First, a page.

Metzl and MacLeish, op cit in previous blogposts in this series discussed at length the argument by the NRA and other anti-gun-control advocates that gun control will not prevent the next mass shooting. Against the increasingly strident demands by the political left which takes as gospel, the idea that confiscation of guns will do away with the horrific shootings in the U.S. and will allow America once again to hold up its head among sensible and peaceable nations is “the mantra that gun control would not have prevented Newtown. That mantra is frequently cited by opponents of such efforts. This contention generally assumes that, because none of the recent mass shooters in Tucson, Aurora, Newtown, or Isla Vista used weapons purchased through unregulated private sale or gun shows, gun control in itself would be ineffective at stopping gun crime, and that gun purchase restrictions or background checks are in any case rendered moot when shooters have mental illness.” Mayo Clinic psychiatrist J. Michael Bostwick, put it, “taking guns away from the mentally ill won’t eliminate mass shootings” unless such efforts are linked to larger prevention efforts that have a broader impact on communities.”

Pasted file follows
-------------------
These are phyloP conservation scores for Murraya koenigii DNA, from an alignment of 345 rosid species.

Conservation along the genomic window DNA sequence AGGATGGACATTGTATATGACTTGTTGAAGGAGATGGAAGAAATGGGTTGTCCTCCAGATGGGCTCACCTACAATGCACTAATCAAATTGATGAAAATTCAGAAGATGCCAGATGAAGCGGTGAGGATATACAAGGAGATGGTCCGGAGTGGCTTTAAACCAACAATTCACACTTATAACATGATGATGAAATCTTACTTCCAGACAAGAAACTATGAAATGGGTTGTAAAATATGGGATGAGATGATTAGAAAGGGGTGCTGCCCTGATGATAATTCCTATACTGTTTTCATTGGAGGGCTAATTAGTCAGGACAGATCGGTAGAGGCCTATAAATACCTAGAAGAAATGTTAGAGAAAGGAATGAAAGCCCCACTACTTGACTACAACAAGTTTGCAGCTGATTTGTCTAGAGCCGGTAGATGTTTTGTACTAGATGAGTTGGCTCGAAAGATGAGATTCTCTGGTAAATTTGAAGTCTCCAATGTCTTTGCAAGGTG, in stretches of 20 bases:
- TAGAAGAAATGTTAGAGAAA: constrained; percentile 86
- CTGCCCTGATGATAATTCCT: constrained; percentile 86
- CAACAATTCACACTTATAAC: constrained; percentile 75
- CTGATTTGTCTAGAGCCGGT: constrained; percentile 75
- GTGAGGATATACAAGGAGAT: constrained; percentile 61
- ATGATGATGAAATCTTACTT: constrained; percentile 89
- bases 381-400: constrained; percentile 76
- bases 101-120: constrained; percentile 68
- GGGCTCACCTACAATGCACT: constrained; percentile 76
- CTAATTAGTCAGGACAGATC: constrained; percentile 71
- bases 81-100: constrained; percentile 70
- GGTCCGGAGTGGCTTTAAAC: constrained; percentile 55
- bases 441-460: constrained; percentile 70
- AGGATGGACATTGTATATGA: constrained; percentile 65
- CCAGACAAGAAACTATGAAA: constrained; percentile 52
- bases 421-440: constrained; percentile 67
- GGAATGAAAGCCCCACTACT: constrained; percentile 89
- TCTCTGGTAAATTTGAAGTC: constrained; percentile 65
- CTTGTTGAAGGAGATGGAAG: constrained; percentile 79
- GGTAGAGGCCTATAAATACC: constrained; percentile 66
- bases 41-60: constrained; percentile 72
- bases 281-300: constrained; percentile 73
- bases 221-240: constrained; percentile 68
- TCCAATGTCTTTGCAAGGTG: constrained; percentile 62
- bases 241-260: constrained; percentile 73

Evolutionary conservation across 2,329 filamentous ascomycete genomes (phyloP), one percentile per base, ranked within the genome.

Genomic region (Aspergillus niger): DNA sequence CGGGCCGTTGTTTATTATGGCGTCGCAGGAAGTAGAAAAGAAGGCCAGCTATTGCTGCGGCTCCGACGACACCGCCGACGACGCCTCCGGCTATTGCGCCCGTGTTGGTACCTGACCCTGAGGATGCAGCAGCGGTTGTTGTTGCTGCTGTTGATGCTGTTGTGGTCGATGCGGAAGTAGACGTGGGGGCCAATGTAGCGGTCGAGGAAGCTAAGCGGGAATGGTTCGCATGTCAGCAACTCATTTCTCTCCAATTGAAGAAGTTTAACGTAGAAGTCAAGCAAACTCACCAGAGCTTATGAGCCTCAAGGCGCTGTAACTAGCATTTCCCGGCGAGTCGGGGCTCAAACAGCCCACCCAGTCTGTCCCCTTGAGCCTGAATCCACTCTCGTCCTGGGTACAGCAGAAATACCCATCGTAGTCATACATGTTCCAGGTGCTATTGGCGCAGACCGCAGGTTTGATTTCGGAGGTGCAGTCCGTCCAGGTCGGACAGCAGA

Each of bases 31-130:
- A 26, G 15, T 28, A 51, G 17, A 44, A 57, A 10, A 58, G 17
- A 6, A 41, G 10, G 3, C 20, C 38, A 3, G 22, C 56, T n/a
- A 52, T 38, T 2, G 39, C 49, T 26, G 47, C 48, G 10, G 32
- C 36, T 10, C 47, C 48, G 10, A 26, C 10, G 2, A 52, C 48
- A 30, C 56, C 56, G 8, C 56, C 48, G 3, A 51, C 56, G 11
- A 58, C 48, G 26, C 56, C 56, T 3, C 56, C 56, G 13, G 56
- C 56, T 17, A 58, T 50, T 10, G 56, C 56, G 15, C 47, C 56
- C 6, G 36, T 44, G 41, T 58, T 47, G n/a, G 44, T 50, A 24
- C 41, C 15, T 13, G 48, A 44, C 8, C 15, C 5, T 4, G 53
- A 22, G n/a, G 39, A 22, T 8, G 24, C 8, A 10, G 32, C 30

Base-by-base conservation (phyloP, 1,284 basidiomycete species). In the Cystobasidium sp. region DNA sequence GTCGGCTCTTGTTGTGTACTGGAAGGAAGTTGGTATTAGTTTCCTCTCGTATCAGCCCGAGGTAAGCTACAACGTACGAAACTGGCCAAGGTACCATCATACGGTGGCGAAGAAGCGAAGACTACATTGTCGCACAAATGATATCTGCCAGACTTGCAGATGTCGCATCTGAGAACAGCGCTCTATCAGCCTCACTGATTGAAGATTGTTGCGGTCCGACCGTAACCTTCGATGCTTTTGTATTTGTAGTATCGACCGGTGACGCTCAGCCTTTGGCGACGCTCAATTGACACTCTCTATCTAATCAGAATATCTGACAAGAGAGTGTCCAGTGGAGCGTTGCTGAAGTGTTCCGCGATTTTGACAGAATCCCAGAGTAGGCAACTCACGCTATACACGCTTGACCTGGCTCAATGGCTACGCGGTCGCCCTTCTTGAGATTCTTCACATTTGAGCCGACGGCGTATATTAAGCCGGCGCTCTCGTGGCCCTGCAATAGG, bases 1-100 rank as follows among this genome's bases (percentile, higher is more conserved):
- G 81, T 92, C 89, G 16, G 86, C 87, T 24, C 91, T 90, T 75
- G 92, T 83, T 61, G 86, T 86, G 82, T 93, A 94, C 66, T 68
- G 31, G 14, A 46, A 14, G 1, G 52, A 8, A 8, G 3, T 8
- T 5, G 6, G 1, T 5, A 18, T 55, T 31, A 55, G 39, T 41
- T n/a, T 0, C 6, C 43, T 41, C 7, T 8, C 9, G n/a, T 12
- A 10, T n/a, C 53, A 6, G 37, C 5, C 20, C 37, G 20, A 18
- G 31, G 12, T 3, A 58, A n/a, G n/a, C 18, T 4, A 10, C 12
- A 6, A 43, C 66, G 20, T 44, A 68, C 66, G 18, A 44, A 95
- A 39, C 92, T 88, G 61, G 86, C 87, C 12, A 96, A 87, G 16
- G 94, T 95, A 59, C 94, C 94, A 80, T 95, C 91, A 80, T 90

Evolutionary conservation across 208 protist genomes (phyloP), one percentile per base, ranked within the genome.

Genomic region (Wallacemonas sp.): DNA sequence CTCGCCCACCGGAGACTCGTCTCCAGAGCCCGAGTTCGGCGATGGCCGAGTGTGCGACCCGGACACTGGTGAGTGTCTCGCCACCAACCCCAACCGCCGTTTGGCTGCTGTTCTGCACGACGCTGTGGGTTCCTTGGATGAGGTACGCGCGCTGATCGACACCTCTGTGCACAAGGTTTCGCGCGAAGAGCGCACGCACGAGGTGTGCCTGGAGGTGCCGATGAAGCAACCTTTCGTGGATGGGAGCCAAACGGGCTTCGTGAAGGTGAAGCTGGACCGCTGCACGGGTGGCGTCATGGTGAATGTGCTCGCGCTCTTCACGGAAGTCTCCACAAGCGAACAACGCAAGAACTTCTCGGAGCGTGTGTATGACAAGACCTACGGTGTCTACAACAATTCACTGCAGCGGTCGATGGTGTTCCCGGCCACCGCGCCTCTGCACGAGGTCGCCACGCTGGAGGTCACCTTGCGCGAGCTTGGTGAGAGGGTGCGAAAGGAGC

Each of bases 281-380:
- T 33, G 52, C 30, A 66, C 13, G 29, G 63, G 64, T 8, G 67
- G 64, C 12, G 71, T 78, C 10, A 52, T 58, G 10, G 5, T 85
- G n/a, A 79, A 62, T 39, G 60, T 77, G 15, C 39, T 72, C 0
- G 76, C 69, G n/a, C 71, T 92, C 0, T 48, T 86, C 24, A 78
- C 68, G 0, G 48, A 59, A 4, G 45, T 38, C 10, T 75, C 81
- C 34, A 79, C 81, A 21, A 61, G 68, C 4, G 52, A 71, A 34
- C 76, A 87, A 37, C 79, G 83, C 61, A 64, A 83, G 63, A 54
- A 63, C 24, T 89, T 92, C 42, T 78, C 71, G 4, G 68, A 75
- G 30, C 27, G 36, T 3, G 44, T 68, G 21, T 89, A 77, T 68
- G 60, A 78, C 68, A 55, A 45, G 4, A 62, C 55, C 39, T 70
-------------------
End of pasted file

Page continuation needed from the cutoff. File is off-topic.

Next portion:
“Many scholars who study violence prevention hold that mass shootings occur too infrequently to allow for statistical modeling, and as such serve as poor jumping-off points for effective public health interventions. Moreover, the focus on individual crimes or the psychologies of individual shooters obfuscates attention to community-level everyday violence and the widespread symptoms produced by living in an environment engulfed by fear of guns and shootings.”

There are, in “the United States… an average of 32, 000 handgun-related deaths per year, and firearms are involved in 68% of homicides, 52% of suicides, 43% of robberies, and 21% of aggravated assaults… Everyday violence has a disproportionate impact on lower-income areas and communities of color, and is [now] widely held to be the cause of widespread anxiety disorders and traumatic stress symptoms; tensions of race and social class have an impact on the framing of the “insanity” of gun violence as [either] an individual or group problem.

The stark truth is that “a psychiatrist or other mental health professional is a class-based activity not available in many low-income neighborhoods, and that in any case the insanity of urban gun violence all too often reflects the larger madness of not investing more resources to support social and economic infrastructures.”